You're overcompensating in the bedroom and you don't even know it.
Whether you revert to a fetal position or just throw your arm over your head, the position you find most comfortable might also be the position your body is begging to be in. According to fascial (connecting tissue fibre) expert Melissa Putt, your nighttime positions are sending you a sign about your daily aches and pains.
Sports therapists agree that releasing fascial tension is key to restoring the body to a fully functional status. The connective tissues run through the entire body supporting muscles, blood vessels, nerves and bones, so when they are wrought with tension, you feel it. To target the fascia, you must keep your body in tension pressing hard into the floor or wall until you feel a release.
If you typically lie on your back with an arm stretched out cupping a pillow or cradling your head, you might notice issues with your neck, says Putt. Alternatively, if sleeping on your back with your toes and feet falling outward feels most comfortable, you could be experiencing tissue tension in your hip rotators, glutes and lower back.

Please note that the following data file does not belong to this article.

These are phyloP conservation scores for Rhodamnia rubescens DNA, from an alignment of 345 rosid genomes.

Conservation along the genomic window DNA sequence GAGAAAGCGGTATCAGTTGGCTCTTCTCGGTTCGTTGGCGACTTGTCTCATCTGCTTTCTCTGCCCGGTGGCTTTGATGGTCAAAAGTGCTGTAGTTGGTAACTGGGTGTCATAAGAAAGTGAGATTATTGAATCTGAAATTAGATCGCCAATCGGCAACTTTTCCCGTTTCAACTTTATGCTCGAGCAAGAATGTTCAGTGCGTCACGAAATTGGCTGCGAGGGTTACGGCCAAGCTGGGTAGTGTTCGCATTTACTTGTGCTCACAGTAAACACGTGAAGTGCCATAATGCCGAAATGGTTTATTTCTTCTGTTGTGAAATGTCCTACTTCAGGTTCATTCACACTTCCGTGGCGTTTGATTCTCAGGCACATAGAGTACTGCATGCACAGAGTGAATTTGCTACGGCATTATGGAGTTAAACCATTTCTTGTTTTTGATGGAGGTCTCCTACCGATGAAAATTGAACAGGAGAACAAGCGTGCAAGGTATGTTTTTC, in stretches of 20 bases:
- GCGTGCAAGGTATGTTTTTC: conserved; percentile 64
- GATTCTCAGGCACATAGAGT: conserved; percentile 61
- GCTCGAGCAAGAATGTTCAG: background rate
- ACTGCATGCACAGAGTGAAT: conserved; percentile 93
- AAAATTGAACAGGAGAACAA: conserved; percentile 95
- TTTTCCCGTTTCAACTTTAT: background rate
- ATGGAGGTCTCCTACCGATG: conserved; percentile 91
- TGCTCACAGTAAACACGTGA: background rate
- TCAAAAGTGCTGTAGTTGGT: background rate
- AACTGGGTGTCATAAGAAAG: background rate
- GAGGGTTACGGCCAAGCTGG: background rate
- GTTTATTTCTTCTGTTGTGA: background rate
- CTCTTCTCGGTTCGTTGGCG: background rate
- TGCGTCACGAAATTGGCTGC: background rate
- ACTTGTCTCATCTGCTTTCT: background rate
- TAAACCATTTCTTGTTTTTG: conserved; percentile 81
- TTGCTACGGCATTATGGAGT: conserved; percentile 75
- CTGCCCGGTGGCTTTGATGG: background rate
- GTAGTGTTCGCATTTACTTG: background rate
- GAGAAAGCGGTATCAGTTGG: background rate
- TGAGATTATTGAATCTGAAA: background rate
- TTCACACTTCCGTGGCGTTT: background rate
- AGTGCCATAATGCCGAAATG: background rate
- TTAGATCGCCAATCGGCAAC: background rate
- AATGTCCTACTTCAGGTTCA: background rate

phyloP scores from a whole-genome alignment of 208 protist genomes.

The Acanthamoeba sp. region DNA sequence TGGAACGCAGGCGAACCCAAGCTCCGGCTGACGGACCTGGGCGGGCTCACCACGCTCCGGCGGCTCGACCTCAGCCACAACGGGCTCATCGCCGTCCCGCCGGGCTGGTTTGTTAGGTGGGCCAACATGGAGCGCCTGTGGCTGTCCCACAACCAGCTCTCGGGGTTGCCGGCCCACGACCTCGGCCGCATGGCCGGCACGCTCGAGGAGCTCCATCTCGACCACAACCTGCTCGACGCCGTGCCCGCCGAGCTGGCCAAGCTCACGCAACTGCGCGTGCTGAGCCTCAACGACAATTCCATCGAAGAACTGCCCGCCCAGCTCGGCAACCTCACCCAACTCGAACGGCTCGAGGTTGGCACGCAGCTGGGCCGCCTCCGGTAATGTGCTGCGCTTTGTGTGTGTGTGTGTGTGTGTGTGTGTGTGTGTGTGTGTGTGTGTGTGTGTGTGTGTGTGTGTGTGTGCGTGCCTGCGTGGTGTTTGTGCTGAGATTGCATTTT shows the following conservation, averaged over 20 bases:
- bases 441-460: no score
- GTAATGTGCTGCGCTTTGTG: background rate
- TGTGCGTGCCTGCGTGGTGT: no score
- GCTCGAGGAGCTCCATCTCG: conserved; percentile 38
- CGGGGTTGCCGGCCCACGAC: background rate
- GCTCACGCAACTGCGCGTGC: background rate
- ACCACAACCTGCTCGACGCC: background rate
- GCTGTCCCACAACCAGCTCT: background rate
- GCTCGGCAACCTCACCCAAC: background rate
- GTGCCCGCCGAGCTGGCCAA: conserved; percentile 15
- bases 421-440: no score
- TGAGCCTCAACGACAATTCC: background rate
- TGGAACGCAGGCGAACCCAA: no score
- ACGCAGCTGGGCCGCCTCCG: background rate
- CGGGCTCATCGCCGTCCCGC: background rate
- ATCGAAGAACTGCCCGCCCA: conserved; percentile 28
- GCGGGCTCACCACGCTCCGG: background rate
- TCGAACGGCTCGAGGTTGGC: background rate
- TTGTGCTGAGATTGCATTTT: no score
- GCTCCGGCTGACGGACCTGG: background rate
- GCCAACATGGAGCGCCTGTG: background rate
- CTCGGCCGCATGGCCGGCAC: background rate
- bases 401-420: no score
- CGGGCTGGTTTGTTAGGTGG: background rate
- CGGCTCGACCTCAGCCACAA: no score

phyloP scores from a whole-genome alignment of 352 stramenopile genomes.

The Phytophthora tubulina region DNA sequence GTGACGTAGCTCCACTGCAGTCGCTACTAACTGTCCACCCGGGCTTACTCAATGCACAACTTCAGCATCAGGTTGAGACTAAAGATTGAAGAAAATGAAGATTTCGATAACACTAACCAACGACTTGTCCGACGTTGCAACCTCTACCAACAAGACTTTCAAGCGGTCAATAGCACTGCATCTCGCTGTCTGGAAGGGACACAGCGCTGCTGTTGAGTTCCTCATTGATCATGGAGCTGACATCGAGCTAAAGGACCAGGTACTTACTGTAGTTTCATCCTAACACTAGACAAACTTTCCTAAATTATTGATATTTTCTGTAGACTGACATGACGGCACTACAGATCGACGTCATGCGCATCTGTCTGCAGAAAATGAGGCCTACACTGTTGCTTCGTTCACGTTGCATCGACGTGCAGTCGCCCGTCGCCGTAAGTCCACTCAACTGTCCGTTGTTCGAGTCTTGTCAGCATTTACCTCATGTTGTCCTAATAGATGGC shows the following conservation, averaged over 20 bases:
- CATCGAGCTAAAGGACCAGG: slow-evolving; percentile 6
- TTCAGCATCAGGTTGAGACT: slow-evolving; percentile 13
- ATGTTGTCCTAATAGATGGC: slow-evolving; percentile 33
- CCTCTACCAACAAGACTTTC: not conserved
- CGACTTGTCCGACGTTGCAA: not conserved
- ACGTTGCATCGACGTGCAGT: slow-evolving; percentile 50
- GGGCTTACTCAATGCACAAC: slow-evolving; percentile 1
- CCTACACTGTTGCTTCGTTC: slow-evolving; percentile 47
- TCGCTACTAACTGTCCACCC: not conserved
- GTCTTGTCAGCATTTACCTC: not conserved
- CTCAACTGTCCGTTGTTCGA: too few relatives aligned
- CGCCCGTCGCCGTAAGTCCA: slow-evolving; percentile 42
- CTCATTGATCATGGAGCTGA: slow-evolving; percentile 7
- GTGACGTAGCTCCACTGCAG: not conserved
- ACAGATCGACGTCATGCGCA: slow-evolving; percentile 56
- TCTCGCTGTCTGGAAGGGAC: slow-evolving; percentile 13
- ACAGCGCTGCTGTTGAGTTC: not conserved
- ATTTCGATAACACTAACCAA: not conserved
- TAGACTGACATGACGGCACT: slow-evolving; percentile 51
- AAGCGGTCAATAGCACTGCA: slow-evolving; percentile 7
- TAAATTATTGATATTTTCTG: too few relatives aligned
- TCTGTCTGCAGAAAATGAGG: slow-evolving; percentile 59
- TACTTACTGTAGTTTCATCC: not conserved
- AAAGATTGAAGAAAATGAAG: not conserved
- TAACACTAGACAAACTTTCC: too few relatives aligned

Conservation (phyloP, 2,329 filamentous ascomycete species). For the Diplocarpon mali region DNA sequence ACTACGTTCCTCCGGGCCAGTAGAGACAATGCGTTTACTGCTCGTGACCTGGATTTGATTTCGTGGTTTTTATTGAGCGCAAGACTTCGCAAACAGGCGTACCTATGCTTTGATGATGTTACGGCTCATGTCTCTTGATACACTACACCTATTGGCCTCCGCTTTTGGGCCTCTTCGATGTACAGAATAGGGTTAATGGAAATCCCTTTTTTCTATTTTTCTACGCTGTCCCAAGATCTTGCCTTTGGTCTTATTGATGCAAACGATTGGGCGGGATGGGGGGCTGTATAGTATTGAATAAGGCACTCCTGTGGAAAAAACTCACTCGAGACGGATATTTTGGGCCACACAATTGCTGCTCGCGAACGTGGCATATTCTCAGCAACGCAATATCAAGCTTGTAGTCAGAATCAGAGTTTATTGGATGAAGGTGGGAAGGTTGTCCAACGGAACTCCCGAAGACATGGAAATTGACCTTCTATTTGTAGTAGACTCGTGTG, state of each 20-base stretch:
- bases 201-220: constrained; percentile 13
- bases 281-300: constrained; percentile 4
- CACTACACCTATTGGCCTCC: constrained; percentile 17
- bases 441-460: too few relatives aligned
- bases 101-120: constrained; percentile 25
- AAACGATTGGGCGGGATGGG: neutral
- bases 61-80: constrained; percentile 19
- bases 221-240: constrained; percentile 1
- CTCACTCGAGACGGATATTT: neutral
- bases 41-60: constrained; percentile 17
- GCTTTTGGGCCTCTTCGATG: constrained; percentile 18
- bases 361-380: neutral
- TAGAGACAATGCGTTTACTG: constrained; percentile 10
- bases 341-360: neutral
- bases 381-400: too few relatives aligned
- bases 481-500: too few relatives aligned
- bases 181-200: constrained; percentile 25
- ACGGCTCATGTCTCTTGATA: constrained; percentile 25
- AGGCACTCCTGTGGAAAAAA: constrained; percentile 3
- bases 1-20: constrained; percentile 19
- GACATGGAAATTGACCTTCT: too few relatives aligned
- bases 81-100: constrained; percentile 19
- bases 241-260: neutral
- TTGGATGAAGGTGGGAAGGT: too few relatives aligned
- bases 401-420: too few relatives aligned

Standing all day can be tiresome and shortens back muscles, Putt says. As she explains, the body becomes used to leading with the ribs and hips in the day and tries to continue the pattern at night. And besides, we also know sitting all day isn't doing us a favour either.
Below, Putt shares a series of simple stretches that ease the tension and ultimately lead to a better night's sleep.